As a child of the '80s, one of the highlights of autumn every year was when J.C. Penny and Sears & Roebuck's Christmas catalogs arrived. I've spent countless hours poring over the bibles of consumerism, educating me about all the things I absolutely needed (even if I hadn't previously known they existed). I'd guess three-quarters of the pages were dog-eared, with multiple things circled one each so that my parents would know where to spend their hard-earned money on behalf of my happiness.

My kids have basically followed in my footsteps, except that their "catalog" is called "the internet."

As I was, they are--at least in one sense--easy to shop for, if only because they want everything. Of course, there's a sense in which that also means that they--and also previous me--can never be satisfied, because their wants are limitless. But whatever.

Perhaps it's just as well, then, that I don't get that many presents anymore. I get something from my wife (typically the best thing, because it's both a surprise and something I'll really like, I get something from my kids (i.e. something else from my wife), and something from my mom--usually something we've negotiated in advance, usually something very generous and greatly appreciated. And something quirky and fun from my mother-in-law in my stocking.

And then there's my wife's family's gift exchange. And let me be clear: this is great, and I've really liked the things I've gotten over the years. It's also nice that the adults of the family basically just have to shop for one other adult in the family (besides their spouse). Here's the problem: I am absolutely terrible at putting out ideas for my family-secret-santa. I just have no idea what to ask for. The things that I need or want, I typically buy for myself at some point during the year, or else I don't because they're ridiculously expensive... which also makes them things I can't ask for in the gift exchange.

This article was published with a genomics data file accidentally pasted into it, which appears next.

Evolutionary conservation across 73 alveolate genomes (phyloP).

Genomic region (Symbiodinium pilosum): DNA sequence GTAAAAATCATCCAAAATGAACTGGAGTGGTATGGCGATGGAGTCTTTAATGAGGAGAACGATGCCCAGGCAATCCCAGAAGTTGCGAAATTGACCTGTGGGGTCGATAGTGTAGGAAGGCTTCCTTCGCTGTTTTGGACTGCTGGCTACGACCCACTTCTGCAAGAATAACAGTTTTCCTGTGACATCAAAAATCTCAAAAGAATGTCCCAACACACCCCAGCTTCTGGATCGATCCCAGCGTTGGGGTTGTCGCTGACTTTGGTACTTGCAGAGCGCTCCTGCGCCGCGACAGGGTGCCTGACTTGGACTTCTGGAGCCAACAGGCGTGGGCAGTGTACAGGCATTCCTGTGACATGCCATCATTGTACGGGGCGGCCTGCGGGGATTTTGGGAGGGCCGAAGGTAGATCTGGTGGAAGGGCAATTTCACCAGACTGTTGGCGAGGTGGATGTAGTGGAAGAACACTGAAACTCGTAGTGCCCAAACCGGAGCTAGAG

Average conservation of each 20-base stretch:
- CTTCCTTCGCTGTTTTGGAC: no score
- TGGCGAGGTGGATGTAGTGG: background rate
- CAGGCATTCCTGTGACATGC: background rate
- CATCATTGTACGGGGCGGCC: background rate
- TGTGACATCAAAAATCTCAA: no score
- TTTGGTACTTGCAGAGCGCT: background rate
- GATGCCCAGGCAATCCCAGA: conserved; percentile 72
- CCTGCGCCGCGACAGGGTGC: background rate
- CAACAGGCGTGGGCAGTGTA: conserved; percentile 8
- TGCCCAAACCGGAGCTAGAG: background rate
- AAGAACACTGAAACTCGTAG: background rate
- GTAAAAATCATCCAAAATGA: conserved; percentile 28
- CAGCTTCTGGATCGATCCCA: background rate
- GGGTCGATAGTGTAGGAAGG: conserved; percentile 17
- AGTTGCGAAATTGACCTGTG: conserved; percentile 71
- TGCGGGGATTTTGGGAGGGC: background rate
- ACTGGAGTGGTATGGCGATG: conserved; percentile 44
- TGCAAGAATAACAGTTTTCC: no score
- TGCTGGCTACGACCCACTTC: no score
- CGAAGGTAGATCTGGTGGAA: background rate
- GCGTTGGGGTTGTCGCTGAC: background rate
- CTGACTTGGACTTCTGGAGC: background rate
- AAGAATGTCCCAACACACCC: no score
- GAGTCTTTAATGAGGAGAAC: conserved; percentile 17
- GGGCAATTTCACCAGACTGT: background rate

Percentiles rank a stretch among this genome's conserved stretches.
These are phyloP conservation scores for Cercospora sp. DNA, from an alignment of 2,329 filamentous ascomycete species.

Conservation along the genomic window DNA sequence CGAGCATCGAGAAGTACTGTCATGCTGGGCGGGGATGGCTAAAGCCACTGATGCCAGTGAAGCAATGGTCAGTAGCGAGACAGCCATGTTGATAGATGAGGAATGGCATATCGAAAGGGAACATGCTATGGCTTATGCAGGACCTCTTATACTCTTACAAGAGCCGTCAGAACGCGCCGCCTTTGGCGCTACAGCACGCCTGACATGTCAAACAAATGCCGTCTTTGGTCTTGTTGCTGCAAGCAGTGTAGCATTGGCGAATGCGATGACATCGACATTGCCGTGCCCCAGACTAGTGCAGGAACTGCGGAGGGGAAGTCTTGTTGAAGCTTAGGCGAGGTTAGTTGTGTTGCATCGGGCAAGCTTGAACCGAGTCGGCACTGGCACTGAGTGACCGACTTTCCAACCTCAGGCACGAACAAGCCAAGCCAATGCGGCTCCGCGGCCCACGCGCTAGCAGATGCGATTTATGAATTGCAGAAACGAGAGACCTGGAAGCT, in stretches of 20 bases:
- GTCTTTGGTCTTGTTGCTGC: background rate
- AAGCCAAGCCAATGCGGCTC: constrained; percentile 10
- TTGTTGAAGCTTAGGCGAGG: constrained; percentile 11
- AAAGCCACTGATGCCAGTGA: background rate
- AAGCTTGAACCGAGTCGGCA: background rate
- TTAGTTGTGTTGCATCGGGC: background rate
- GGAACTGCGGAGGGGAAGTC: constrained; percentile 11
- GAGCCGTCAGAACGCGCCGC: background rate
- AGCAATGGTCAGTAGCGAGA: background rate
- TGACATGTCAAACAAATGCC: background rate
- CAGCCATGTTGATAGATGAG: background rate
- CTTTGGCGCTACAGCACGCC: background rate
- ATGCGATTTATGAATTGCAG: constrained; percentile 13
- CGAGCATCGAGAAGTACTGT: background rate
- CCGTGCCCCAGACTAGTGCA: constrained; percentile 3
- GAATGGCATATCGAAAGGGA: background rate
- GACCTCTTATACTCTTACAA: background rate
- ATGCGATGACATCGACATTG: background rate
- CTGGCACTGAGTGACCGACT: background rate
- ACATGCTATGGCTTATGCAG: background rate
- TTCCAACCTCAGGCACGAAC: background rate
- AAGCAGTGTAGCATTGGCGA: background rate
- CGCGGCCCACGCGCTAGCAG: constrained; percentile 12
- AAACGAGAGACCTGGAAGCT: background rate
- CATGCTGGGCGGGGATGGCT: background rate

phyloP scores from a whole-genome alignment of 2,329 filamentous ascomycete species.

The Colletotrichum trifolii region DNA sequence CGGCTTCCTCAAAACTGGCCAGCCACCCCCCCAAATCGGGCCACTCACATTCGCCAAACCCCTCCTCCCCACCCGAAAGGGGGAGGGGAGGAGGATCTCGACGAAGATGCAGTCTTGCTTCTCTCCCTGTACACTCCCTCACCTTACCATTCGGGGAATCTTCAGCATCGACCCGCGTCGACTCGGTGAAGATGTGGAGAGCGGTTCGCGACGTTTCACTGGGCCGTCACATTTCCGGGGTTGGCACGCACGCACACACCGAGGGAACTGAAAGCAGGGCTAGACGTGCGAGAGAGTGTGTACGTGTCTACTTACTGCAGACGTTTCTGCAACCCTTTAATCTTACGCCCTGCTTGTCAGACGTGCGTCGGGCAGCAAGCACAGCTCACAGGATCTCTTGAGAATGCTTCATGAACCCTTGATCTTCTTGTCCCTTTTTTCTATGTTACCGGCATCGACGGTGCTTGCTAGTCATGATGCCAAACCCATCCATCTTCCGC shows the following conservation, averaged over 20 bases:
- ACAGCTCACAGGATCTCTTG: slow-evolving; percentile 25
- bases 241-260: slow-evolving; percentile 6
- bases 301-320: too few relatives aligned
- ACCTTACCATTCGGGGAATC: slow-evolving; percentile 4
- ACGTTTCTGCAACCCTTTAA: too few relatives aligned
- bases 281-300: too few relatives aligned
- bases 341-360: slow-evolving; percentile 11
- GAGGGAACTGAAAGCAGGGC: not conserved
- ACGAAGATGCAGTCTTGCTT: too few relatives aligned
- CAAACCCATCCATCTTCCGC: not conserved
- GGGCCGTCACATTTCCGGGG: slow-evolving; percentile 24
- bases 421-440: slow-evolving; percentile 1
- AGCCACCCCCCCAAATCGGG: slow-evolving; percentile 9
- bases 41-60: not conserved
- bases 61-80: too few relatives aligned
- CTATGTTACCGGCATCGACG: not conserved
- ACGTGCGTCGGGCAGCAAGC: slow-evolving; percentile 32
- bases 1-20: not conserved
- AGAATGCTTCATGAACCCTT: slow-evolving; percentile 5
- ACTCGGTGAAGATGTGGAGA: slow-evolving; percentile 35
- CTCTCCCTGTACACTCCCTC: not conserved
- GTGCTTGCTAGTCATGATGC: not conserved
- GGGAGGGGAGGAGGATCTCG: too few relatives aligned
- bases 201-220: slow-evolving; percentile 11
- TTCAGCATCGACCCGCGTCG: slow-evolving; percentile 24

For several years, my go-to was clothes to represent my sports-team allegiances--Ohio State, Cleveland Indians or Cavs, Cincinnati Bengals. But I've reached a point where I've got plenty of those things. Plus, they meant just a little bit more to me when I lived in Indiana, because I liked to wear these things that set me apart from those around me and declared an allegiance to the state of my birth (and they were harder to buy for myself). Now that I live in Cleveland, it just doesn't feel as important, since basically everyone agrees with me (except about the Bengals). And, like I said, I have a fair bit of that gear now, thanks mostly to the family gift exchange.

So: what to ask for?

I love books, but I can't bring myself to ask for them, for the same reason that I've slowed way down in buying books for myself. We live near a great library where I can get any book I want. Besides: what I really need is not more books but more time to read them. I'm pretty sure I already own quite a few books that I'll never make time to read, despite the best of intentions when I bought them. I do like getting them, but what I love about receiving books as gifts is when someone knows me well enough to select a book that I'll love without me knowing that the book even existed.

I just don't know. If you'd like to suggest cool things for $75 or less, I would be happy to hear about them. Cool gadgets? Interesting things to go in my new cubicle? Kitchen things? Fitness gear? I'd also be interested to hear how you ask for presents.

Monday, December 2, 2019

I mean, it's good enough, right?

A recent FB post:

As my wife pointed out, I was manually controlling the wipers when she informed me. The slow setting and whatever speed the intermittent setting was on were both too fast--we were getting this obnoxious scraping sound every time the wipers wiped, because it wasn't wet enough. So I was controlling it manually, every so often, and my wife says "why don't you just..." My first reaction was actually "What? You can't do that!" "Yeah, every car you've ever driven has had one of those." I'm still not convinced that my first car, a 1992 Dodge Shadow, had such controls, but she's actually driven every other car I've owned, so I mean, she probably does know about those.

While a tad embarrassing, it was too funny not to post.

But the very next day, I had a sort of moment of clarity as I reflected on what could be a pattern. It was like this:

We've lived in our house 16 months, and in that time, our dryer has never been very good. First, it was a dryer that came with the house. It was old-ish, and we kind of assumed that it was crap, since they were willing to leave it. When someone (okay, it was me) broke the washing machine by trying to wash a sleeping bag in it and burning out the motor, we figured it was just as well to get a new set. And really, the new ones were both awfully nice.